Endocrine Disruption of Emerging Compounds in Municipal Wastewaters – Impacts to Wildfish in the St-Lawrence River

Principal Investigator - Michel Fournier, Professor, Institut national de la recherche scientifique (INRS), 2013 - 2015

Endocrine Disruption of Emerging Compounds in Municipal Wastewaters – Impacts to Wildfish in the St-Lawrence River


Municipal wastewater effluent is globally recognized as a major source of contamination for aquatic biota living in receiving waters. These treated wastewaters contain a number of micropollutants, which are recognized to have estrogenic properties causing negative effects on aquatic organisms, including the disruption of sexual differentiation, immune systems, and reproduction. Various treatment processes exist that can help with the removal of pollutants, however there are improvements to be made to these treatment processes in Canada. There is a need to closely interact with end-users involved in treatment processes of wastewaters in attempt to optimize existing methods or implement new ones.

Montréal is a highly populated and industrialized city of over 2 million people. The city has one of the largest volume effluents in North America (2.5 million m3/day) with clear signs of impacts to wildfish. The treatment plant is scheduled for upgrades by way of adding ozone treatment in 2016.  This marks a great opportunity to measure ‘before and after’ conditions, and has potential national implications for wastewater treatment.

Within this project, a team of ecotoxicology and environmental chemistry experts, led by Dr. Michel Fournier, propose to determine the presence and effects of emerging chemicals in the St. Lawrence River, and whether these chemicals are able to compromise the endocrine systems of wildfish.


This study proposes to sample from 3 sites discharging wastewater effluent:  ‘high’ and ’low’ risks, including a reference site.  For this study, Montréal is selected as the ‘high’ risk site, as it is one of the largest contributors of wastewater effluent in terms of volume in North America, and it is only primary-treated.  Québec City is selected as the ‘low’ risk site. Though Québec City is the second most populated city in Québec, the city applies advanced treatment which includes high performance sand filtration and removal systems before being released in the St-Lawrence River.  The reference site is located upstream from Québec City in the green waters of seaway.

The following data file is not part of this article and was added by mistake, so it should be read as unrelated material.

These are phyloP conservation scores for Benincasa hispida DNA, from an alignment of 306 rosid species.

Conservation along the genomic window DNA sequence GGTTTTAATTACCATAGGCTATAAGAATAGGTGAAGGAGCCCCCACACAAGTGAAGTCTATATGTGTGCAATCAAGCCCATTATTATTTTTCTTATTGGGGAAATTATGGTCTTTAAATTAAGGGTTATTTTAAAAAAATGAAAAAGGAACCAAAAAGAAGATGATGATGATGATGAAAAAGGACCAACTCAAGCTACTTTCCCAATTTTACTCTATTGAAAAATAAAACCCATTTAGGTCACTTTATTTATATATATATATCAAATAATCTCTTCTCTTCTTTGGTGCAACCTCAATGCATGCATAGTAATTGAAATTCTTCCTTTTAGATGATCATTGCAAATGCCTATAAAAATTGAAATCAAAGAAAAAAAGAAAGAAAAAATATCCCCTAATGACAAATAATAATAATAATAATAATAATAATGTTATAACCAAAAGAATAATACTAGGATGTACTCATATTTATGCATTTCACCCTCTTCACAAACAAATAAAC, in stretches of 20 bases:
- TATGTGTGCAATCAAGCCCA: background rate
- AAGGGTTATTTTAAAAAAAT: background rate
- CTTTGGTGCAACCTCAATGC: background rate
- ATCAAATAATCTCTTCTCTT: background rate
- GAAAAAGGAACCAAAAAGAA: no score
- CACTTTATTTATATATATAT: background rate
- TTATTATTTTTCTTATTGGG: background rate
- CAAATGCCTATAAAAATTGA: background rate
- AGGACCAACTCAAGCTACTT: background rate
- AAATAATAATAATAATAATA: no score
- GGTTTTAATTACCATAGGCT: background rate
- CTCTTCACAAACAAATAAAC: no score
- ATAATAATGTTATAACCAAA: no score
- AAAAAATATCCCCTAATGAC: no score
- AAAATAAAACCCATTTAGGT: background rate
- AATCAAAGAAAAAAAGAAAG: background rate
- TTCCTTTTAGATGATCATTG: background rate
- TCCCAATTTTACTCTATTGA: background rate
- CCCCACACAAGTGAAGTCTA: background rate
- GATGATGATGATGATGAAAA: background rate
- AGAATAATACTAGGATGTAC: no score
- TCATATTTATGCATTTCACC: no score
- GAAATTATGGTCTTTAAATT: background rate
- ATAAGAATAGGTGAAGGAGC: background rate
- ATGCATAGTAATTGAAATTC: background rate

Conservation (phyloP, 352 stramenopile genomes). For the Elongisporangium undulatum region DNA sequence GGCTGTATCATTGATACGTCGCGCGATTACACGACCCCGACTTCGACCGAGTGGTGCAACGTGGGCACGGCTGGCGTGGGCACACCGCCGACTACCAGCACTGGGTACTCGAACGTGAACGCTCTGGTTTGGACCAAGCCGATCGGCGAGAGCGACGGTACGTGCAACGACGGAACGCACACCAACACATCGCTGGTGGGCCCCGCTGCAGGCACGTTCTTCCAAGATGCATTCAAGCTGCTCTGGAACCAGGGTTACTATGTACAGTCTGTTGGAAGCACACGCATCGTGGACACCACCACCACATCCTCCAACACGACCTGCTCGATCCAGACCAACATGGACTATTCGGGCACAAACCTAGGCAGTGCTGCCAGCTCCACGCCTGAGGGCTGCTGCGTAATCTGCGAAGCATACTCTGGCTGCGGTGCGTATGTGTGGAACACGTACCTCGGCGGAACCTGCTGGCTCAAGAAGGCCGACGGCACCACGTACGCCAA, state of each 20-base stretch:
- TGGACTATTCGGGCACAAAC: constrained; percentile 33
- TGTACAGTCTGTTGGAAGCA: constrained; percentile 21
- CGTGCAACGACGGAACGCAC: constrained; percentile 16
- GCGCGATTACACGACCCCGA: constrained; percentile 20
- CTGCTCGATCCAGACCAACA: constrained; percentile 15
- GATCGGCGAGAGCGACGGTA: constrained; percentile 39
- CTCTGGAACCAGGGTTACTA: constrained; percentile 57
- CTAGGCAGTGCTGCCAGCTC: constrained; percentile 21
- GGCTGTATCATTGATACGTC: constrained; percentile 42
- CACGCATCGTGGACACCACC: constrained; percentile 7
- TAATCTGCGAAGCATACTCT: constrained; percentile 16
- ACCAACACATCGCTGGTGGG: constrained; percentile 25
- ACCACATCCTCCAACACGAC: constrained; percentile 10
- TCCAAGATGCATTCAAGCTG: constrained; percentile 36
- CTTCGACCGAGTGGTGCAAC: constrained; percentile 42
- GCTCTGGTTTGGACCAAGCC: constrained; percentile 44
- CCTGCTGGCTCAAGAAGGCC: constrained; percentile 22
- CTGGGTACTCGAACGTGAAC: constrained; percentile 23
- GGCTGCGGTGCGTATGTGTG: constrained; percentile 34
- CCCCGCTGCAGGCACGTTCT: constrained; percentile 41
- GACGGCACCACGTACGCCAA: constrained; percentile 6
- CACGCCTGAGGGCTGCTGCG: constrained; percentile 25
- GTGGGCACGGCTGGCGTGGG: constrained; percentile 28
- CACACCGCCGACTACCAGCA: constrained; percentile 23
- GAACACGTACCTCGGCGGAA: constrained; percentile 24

This study will be composed of the following three major steps:

1) analysis of the physical and chemical characterization of municipal wastewaters at each site

2) analysis of how organic matter collected at sites impact endocrine activity using in vitro fish and/or human cells as depicted (in vitro studies use components of an organism and isolate them from their usual biological surroundings in order to permit more detailed and convenient analysis).

3) analysis of how municipal effluent impacts wildfish, with an emphasis on minnow species, round goby and yellow perch.


Anticipated outputs include:

  • Workshop at the end of year two, which will involve the St. Lawrence River communities, along with any other groups or individuals interested in the project.
  • Meetings will be held twice per year with communities and stakeholders from City of Montreal, Québec City, Ministère du Développment Durable, de la Faune et des Parcs, Québec to share the knowledge as it is attained.
  • Presentations of results during meetings and workshops.


Anticipated Outcomes Include:

  • Increased knowledge on the performance of treatment methods toward ecosystem quality and impacts in aquatic ecosystems under stress.  Researchers plan on disseminating this information to partners within the St. Lawrence Action plan which involves, among others, Environment Canada, Health Canada, and the (MDDEFP).
  • Influence on regulations as the information generated from this project will provide recommendations to regulatory consortiums from Environment Canada, the MDDEFP, and the professionals involved in wastewater treatment plants.
  • Implementation of a network of collaboration between stakeholders from City of Montreal, Québec, Ministère du Développement durable, de l’Environment, de la Faune et des Parcs.

Research Team

  • Michel Fournier, Professor, Institut national de la recherche scientifique (INRS)
  • Robert Cabana, Professor, L’Université du Québec à Trois-Rivières
  • André Lajeunesse, Professor, L’Université du Québec à Trois-Rivières
  • Franҫois Gagné, Research Scientist, Environment Canada
  • Sébastien Sauvé, Associate Professor, Université de Montréal
  • Shirley Ann Smyth, Engineer, Environment Canada
  • Patricia Gillis, Research Scientist, Environment Canada


  • City of Montréal
  • Quebec City
  • The ministère du Développement durable, de l’Environnement, de la Faune et des Parcs (MDDEFP),
  • Environment Canada,
  • St. Lawrence Action Plan,
  • Health Canada